Provisional Government of Saskatchewan

A life-sized bronze statue of an Aboriginal and eagle above him; there is a bear to his right and a wolf to his left, they are all looking upwards towards a blue and white sky

First Nations



The Provisional Government of Saskatchewan was an independent state declared during the North-West Rebellion of 1885 in the District of Saskatchewan of the Northwest Territories. It included parts of the present-day Canadian provinces of Alberta. Saskatchewan and Manitoba. The name was given by Louis Riel. Although Riel initially hoped to rally the Countryborn, Cree and European settlers of the Saskatchewan Valley to his banner, this did not occur. The government, with the exception of Honoré Jaxon and Chief White Cap, had an entirely French-speaking and Métis leadership. Gabriel Dumont was proclaimed Adjutant General in which capacity he became supreme military commander, although Riel could, and did, override his tactical decisions. The Provisional Government was declared by Riel on March 19, 1885.[1] It ceased to exist following the defeat of the Métis militarily during the Battle of Batoche which concluded on May 20, 1885. During its existence the government only exercised authority over the Southbranch Settlements along the South Saskatchewan River. Other major centres in the area such as Prince Albert, Saskatoon, and most First Nations reserves remained outside of its control.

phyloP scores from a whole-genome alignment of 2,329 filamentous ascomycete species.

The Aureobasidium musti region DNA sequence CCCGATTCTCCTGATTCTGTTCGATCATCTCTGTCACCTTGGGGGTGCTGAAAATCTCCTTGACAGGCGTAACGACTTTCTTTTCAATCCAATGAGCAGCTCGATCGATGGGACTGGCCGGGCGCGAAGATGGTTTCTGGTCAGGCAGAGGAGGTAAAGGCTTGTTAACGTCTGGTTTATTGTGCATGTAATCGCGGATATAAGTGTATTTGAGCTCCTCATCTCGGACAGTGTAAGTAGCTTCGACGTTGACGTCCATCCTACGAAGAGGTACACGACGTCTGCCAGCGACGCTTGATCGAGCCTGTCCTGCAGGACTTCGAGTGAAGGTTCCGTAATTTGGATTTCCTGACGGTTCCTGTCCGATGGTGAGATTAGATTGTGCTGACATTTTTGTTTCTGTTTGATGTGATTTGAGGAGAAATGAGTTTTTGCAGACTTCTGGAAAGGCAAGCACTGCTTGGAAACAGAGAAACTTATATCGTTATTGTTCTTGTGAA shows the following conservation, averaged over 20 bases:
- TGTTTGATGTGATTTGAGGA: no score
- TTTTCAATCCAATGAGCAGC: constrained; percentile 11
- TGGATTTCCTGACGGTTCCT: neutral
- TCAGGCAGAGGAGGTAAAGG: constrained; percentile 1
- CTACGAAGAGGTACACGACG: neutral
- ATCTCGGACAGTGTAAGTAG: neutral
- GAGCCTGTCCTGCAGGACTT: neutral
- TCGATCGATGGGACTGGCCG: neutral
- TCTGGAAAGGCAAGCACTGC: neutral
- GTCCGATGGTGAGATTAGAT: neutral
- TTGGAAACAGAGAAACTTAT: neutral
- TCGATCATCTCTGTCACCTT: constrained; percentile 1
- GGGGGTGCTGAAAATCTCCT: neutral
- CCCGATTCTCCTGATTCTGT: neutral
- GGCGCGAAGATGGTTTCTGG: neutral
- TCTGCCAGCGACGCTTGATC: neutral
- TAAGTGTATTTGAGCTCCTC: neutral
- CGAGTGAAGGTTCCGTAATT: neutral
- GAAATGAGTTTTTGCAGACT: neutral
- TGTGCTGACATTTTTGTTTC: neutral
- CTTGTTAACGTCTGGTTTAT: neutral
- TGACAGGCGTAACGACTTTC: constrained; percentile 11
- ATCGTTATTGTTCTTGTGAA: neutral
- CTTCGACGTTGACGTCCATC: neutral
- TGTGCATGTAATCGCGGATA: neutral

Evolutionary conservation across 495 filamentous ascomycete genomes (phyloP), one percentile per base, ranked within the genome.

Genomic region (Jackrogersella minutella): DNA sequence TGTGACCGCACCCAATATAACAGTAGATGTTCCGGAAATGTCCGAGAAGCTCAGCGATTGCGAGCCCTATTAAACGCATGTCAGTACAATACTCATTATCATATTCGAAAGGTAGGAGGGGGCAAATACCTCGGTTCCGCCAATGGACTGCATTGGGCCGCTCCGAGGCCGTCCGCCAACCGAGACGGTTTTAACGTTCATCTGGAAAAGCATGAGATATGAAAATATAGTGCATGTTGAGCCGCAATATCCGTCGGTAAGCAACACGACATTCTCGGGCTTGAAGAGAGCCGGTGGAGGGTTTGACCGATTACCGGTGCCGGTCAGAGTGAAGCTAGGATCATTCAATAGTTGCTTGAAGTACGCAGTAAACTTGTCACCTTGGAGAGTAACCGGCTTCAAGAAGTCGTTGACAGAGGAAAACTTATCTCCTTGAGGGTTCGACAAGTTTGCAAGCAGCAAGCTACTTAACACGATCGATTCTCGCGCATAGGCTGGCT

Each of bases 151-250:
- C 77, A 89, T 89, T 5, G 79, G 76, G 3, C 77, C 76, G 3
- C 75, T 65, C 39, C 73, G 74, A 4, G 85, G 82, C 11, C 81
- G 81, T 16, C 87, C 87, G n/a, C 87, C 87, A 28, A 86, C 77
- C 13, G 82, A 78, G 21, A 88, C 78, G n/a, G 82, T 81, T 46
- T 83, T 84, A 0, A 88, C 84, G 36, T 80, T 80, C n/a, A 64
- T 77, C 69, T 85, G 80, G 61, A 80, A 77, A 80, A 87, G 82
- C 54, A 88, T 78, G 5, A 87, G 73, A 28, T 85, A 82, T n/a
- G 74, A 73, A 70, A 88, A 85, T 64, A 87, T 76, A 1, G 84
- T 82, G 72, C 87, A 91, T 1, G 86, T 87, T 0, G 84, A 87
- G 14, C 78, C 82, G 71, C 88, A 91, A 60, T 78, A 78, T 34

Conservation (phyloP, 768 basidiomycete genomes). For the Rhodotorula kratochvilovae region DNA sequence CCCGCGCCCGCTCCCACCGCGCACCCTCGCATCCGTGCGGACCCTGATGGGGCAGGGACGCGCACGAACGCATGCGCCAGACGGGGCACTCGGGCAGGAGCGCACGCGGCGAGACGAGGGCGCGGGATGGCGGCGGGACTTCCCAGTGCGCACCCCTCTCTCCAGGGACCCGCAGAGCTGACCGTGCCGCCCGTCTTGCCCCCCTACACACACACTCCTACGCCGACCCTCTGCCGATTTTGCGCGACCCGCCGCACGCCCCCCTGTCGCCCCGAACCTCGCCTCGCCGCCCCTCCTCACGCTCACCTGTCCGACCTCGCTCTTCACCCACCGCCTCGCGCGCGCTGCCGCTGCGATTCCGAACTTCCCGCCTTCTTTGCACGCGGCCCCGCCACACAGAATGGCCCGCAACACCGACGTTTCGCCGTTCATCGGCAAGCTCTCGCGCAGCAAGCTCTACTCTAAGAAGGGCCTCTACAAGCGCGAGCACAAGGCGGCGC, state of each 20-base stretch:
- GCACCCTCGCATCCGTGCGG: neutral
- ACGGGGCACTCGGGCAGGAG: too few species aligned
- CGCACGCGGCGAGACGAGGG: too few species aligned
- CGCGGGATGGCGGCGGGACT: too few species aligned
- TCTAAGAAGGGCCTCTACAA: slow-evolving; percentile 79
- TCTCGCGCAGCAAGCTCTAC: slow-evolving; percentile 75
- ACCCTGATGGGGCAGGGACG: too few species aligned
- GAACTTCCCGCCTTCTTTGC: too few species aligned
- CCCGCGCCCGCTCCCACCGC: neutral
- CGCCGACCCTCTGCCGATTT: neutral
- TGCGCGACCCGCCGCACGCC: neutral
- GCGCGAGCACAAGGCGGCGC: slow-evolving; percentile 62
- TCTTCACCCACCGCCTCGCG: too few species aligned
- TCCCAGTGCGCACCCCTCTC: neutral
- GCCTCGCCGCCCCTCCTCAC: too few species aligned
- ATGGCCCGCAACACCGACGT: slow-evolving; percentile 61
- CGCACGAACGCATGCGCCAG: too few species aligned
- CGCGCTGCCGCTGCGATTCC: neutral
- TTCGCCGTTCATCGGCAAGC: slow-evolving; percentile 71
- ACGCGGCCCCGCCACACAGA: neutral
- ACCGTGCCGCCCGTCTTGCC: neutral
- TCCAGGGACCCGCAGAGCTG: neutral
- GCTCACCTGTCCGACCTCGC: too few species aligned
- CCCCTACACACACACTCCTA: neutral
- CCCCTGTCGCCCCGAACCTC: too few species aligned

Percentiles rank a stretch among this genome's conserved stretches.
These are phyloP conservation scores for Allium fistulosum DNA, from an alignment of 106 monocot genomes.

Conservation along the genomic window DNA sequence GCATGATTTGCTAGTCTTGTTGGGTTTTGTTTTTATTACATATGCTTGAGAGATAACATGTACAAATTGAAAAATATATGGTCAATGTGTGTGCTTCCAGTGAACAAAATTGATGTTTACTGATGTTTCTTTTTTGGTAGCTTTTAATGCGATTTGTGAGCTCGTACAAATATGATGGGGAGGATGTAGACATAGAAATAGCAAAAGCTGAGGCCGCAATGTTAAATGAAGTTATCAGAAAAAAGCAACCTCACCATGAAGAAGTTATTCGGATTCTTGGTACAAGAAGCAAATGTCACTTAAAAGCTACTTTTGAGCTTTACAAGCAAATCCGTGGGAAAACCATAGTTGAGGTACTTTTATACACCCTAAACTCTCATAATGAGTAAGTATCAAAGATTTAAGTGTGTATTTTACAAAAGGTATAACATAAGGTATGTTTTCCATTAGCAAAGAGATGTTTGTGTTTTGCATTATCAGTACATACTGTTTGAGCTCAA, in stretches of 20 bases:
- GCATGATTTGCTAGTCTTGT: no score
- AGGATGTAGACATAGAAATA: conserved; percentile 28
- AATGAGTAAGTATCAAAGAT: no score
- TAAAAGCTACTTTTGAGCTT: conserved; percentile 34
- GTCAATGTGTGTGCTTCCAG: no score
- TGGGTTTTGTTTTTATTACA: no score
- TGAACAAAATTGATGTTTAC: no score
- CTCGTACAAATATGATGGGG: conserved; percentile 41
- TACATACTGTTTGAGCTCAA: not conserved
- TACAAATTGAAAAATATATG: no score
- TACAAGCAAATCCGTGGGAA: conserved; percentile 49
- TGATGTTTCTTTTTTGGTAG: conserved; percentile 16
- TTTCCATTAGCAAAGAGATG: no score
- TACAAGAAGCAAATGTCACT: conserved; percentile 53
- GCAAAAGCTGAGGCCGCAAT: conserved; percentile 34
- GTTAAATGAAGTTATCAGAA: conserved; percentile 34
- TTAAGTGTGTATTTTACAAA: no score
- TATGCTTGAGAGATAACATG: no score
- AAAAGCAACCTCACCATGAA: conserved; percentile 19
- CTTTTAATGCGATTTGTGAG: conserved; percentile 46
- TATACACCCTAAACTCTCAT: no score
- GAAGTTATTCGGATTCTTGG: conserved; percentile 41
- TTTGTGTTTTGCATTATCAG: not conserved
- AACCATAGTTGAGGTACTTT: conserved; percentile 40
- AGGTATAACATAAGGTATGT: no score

The governing council was named the Exovedate, Latin for "of the flock", and debated issues ranging from military policy to local bylaws and theological issues. It met at Batoche, Saskatchewan, and only exercised real authority during its existence over the Southbranch Settlement.

The provisional government collapsed with the fall of Batoche (see Battle of Batoche) and Riel was captured a few days later. Gabriel Dumont escaped to Montana.

Historic Sites and Monuments board of Canada. Government of Canada [2]

This page was last edited on 3 June 2018, at 12:43 (UTC).
Reference: under CC BY-SA license.

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